Our ranks are terribly broken now, but the line is kept up and we fight on. Our Second Lieutenant has gone to the rear, his right shoulder being torn from its socket by a piece of shell. Lieut. White remains still.  His eyes glow with the joy of battle, and he seems to be everywhere imparting courage and stimulating the efforts of his men. By-and-by he is struck again. A piece of shell has stripped the flesh from the upper part of one of his arms. The shock is severe enough to throw him to the ground, but he quickly rises again and his voice is heard as before above the din of battle. I look at his face to see if he shows evidences of pain and am met with a cheery smile. By this time our ranks have become fearfully decimated, and the Lieutenant begins moving those who are yet in line up nearer the colors. “Let us die under the flag, boys!” he cries.

      Incidents of the fight are happening every moment. My ramrod is wrenched from my grasp as I am about to return it to its socket after loading. I look for it behind me, and the Lieutenant passes me another, pointing to my own, which lies bent and unfit for use across the face of a dead man. A bullet enters my knapsack just under my left arm while I am taking aim. Another passes through my haversack, which hangs upon my left hip."

  Again, I skip ahead in the narrative :

     "….Still we fight on. The Lieutenant moves what few are left of our company up to the colors. We have some distance to go, for the gaps are wide. The regimental line, such as it is, is reformed. Seven men have fallen while holding the flags. The groans of the dying seem louder and more dreadful every moment.
  A piercing shriek is heard behind us. We look, and find that our brave Lieutenant has been hit again. This time it is a mortal hurt. His hip is shattered and his abdomen torn open in a shocking manner, but his voice is heard high above the din: “Don't mind me; give it to them !”

  Kimball describes in detail his exit from the front-line.  The following two passages are about Lt. White :

       "…As we leave I look about for my brother, but find that he has gone. Of the 40 men of my company who entered the fight but seven remain. Four of us take up Lieutenant White. We place him on a blanket and start for the rear. We have to pick our way among the dead and dying. The groans of the wounded are terrible. It is hard to disregard the appeals for help that come from every quarter. The enemy have been reinforced, and it now seems as if they are bound to annihilate what remains of our brigade.  Shot and shell plow the ground about us and go crashing into the troops that are pressing forward to continue the work which we have so well begun.  It seems almost a miracle that we are not hit, for the air is full of flying fragments of iron and whistling bullets. But we hurry on with our precious burden, anxious to get our poor Lieutenant to a place of safety where the Surgeons can care for his wounds.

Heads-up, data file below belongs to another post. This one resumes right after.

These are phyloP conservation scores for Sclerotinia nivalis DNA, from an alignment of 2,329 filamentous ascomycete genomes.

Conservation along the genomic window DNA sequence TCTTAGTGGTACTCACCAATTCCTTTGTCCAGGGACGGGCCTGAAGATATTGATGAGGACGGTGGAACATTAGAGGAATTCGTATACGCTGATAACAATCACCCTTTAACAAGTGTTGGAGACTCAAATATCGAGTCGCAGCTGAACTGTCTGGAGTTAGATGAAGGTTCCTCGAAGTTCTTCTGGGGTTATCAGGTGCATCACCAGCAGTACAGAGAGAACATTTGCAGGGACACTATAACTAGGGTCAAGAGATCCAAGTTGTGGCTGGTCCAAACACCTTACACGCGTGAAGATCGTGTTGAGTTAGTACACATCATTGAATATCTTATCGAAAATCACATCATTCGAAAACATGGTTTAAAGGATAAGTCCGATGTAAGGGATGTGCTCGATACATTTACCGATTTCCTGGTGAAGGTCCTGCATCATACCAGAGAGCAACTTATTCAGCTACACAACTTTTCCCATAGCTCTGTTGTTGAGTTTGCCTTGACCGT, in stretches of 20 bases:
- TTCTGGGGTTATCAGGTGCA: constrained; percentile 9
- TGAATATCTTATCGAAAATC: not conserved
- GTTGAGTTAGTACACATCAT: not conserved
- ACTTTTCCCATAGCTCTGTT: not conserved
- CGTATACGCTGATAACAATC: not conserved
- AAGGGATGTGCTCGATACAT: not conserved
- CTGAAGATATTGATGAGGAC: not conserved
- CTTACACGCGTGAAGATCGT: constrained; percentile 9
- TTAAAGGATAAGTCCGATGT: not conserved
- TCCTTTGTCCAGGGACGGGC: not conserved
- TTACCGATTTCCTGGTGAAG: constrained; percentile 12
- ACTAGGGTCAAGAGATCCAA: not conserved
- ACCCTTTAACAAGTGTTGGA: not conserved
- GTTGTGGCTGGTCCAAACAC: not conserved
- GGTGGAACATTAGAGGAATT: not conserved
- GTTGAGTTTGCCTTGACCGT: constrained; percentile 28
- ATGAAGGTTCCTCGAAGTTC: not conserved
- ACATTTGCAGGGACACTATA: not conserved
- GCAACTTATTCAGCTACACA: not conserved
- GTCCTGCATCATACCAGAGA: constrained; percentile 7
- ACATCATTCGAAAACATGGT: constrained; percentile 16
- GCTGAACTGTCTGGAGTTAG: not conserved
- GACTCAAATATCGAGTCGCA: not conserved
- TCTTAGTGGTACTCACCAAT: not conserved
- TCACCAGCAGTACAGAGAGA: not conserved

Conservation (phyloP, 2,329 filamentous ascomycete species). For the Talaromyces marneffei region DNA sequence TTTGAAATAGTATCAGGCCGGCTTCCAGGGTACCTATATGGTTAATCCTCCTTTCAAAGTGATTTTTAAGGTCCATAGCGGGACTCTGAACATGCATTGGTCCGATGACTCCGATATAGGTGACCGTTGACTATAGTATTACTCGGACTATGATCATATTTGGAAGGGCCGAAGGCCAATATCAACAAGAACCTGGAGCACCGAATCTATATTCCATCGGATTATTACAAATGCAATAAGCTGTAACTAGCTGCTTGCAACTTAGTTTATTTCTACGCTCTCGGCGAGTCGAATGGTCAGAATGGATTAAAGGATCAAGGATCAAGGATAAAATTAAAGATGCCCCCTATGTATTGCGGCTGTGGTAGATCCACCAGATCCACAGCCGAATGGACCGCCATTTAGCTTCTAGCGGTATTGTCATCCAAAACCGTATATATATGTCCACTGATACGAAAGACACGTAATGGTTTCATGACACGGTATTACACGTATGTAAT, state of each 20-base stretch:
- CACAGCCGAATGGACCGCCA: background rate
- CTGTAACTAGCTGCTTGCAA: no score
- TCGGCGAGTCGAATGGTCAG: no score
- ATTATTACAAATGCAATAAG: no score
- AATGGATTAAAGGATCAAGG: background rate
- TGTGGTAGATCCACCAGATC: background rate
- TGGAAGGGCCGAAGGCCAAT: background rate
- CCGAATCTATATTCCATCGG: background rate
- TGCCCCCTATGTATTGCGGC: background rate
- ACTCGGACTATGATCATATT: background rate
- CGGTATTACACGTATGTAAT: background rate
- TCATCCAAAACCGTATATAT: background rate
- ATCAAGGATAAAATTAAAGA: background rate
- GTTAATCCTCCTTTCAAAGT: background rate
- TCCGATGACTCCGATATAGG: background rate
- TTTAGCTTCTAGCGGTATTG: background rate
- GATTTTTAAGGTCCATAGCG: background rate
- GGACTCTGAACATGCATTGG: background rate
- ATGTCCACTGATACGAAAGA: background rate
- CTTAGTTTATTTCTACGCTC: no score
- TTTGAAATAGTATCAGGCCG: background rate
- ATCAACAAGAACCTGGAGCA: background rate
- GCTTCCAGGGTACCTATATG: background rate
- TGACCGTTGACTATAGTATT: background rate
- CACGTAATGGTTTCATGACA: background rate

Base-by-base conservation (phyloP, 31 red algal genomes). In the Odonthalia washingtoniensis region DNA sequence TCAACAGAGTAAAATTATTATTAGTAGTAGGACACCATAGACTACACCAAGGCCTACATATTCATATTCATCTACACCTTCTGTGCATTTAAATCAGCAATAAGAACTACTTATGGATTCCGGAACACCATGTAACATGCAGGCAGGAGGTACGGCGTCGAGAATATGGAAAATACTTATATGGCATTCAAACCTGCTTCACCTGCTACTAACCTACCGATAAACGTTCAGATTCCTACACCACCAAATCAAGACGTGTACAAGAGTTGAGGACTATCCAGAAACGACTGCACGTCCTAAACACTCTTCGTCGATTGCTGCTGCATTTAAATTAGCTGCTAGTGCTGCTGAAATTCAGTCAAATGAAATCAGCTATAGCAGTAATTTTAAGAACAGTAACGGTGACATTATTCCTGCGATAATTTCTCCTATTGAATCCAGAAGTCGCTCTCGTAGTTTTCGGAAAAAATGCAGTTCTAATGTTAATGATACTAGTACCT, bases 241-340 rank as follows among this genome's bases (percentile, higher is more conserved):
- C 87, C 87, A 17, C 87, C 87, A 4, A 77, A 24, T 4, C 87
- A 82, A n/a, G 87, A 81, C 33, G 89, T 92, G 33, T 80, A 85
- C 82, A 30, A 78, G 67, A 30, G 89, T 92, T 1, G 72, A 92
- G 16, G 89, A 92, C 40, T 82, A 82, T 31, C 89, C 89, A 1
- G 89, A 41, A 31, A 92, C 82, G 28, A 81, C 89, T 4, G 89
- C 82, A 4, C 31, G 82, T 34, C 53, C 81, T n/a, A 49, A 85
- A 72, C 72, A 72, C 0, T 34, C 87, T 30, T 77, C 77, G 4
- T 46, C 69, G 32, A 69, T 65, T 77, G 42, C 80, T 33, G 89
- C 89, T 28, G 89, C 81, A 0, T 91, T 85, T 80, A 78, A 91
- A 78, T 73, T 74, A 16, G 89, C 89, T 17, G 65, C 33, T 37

…At last we reach Poffenberger's and lay our dying friend at Surgeon Hayward's feet. The doctor examines his wounds. The Lieutenant talks lightly of his hurts, and with his own hands replaces the torn flesh. This exhibition of heroism is too much even for professional self-control, and the Surgeon turns aside and bursts into tears. We take an affectionate leave of our dear friend, for we must return to the ranks.  He thanks us one by one for the service we have rendered him, and whispers a message to those who love him at home.
  Those who were with him when he died told us he was brave to the last. He died late in the afternoon. One of his lower limbs was very painful just before he breathed his last. An attendant was rubbing it.

   “Does this rubbing do you any good, Lieutenant?”

  “No,” said he, but that cheering does,” for just then our troops had gained an advantage.

     His body was sent home and buried in the family lot at Mount Auburn. The funeral, at St. Paul's Church, was attended by the Independent Corps of Cadets, to which organization he belonged when he joined the Webster Regiment. He was 22 years old and a son of Ferdinand White, a Boston merchant.  He was a Latin School boy, and resigned a desirable position in the office of a prominent State Street banking firm when the war came."